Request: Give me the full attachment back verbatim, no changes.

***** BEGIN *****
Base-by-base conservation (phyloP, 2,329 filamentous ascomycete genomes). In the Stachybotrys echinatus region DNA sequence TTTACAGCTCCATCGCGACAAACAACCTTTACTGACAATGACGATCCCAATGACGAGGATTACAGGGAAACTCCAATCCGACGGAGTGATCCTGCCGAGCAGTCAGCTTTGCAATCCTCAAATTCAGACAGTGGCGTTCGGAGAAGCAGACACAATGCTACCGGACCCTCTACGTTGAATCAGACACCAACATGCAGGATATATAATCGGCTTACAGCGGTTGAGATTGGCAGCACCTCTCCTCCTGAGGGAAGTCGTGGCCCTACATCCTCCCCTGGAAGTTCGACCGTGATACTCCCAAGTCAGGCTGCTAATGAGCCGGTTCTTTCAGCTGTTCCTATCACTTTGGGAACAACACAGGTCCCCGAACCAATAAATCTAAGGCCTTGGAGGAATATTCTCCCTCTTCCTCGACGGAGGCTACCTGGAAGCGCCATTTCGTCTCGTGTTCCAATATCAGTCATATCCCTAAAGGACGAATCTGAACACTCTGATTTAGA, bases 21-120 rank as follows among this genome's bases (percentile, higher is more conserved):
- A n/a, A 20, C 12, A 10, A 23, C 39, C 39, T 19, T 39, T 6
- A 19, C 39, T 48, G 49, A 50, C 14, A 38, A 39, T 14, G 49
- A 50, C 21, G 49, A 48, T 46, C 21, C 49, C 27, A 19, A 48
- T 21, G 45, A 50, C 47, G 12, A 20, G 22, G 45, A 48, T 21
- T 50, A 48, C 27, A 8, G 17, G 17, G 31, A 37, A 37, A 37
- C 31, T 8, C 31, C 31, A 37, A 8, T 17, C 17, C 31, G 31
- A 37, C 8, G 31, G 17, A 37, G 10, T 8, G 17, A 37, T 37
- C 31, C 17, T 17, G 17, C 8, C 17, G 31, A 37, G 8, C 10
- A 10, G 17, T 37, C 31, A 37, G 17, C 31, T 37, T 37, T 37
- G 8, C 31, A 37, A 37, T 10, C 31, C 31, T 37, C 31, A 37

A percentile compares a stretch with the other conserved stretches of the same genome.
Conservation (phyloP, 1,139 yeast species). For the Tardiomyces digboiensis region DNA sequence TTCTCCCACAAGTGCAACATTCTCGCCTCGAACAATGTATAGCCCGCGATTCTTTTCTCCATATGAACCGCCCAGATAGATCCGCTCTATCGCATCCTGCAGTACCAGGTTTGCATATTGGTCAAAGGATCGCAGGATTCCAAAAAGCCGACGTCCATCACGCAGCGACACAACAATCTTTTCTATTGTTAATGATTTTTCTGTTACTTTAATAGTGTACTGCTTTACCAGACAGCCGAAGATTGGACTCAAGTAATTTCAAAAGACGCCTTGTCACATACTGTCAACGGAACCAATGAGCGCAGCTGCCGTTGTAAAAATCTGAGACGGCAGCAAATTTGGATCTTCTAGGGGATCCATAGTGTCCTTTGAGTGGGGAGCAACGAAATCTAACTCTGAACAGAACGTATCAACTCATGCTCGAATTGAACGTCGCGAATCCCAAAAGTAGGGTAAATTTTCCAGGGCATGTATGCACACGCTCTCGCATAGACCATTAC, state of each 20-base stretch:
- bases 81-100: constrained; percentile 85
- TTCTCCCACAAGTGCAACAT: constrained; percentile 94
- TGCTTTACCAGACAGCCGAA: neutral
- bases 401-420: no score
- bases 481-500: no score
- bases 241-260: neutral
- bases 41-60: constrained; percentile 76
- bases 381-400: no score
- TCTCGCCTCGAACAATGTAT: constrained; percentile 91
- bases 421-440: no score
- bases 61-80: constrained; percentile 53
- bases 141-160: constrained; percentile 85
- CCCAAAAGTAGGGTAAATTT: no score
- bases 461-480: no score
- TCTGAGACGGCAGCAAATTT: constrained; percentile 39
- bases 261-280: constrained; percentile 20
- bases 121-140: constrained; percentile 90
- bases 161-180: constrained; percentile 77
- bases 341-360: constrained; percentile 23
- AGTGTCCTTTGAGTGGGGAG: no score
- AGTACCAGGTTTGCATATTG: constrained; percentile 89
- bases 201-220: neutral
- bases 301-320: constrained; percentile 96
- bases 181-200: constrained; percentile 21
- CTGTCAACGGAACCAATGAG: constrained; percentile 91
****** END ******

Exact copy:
Base-by-base conservation (phyloP, 2,329 filamentous ascomycete genomes). In the Stachybotrys echinatus region DNA sequence TTTACAGCTCCATCGCGACAAACAACCTTTACTGACAATGACGATCCCAATGACGAGGATTACAGGGAAACTCCAATCCGACGGAGTGATCCTGCCGAGCAGTCAGCTTTGCAATCCTCAAATTCAGACAGTGGCGTTCGGAGAAGCAGACACAATGCTACCGGACCCTCTACGTTGAATCAGACACCAACATGCAGGATATATAATCGGCTTACAGCGGTTGAGATTGGCAGCACCTCTCCTCCTGAGGGAAGTCGTGGCCCTACATCCTCCCCTGGAAGTTCGACCGTGATACTCCCAAGTCAGGCTGCTAATGAGCCGGTTCTTTCAGCTGTTCCTATCACTTTGGGAACAACACAGGTCCCCGAACCAATAAATCTAAGGCCTTGGAGGAATATTCTCCCTCTTCCTCGACGGAGGCTACCTGGAAGCGCCATTTCGTCTCGTGTTCCAATATCAGTCATATCCCTAAAGGACGAATCTGAACACTCTGATTTAGA, bases 21-120 rank as follows among this genome's bases (percentile, higher is more conserved):
- A n/a, A 20, C 12, A 10, A 23, C 39, C 39, T 19, T 39, T 6
- A 19, C 39, T 48, G 49, A 50, C 14, A 38, A 39, T 14, G 49
- A 50, C 21, G 49, A 48, T 46, C 21, C 49, C 27, A 19, A 48
- T 21, G 45, A 50, C 47, G 12, A 20, G 22, G 45, A 48, T 21
- T 50, A 48, C 27, A 8, G 17, G 17, G 31, A 37, A 37, A 37
- C 31, T 8, C 31, C 31, A 37, A 8, T 17, C 17, C 31, G 31
- A 37, C 8, G 31, G 17, A 37, G 10, T 8, G 17, A 37, T 37
- C 31, C 17, T 17, G 17, C 8, C 17, G 31, A 37, G 8, C 10
- A 10, G 17, T 37, C 31, A 37, G 17, C 31, T 37, T 37, T 37
- G 8, C 31, A 37, A 37, T 10, C 31, C 31, T 37, C 31, A 37

A percentile compares a stretch with the other conserved stretches of the same genome.
Conservation (phyloP, 1,139 yeast species). For the Tardiomyces digboiensis region DNA sequence TTCTCCCACAAGTGCAACATTCTCGCCTCGAACAATGTATAGCCCGCGATTCTTTTCTCCATATGAACCGCCCAGATAGATCCGCTCTATCGCATCCTGCAGTACCAGGTTTGCATATTGGTCAAAGGATCGCAGGATTCCAAAAAGCCGACGTCCATCACGCAGCGACACAACAATCTTTTCTATTGTTAATGATTTTTCTGTTACTTTAATAGTGTACTGCTTTACCAGACAGCCGAAGATTGGACTCAAGTAATTTCAAAAGACGCCTTGTCACATACTGTCAACGGAACCAATGAGCGCAGCTGCCGTTGTAAAAATCTGAGACGGCAGCAAATTTGGATCTTCTAGGGGATCCATAGTGTCCTTTGAGTGGGGAGCAACGAAATCTAACTCTGAACAGAACGTATCAACTCATGCTCGAATTGAACGTCGCGAATCCCAAAAGTAGGGTAAATTTTCCAGGGCATGTATGCACACGCTCTCGCATAGACCATTAC, state of each 20-base stretch:
- bases 81-100: constrained; percentile 85
- TTCTCCCACAAGTGCAACAT: constrained; percentile 94
- TGCTTTACCAGACAGCCGAA: neutral
- bases 401-420: no score
- bases 481-500: no score
- bases 241-260: neutral
- bases 41-60: constrained; percentile 76
- bases 381-400: no score
- TCTCGCCTCGAACAATGTAT: constrained; percentile 91
- bases 421-440: no score
- bases 61-80: constrained; percentile 53
- bases 141-160: constrained; percentile 85
- CCCAAAAGTAGGGTAAATTT: no score
- bases 461-480: no score
- TCTGAGACGGCAGCAAATTT: constrained; percentile 39
- bases 261-280: constrained; percentile 20
- bases 121-140: constrained; percentile 90
- bases 161-180: constrained; percentile 77
- bases 341-360: constrained; percentile 23
- AGTGTCCTTTGAGTGGGGAG: no score
- AGTACCAGGTTTGCATATTG: constrained; percentile 89
- bases 201-220: neutral
- bases 301-320: constrained; percentile 96
- bases 181-200: constrained; percentile 21
- CTGTCAACGGAACCAATGAG: constrained; percentile 91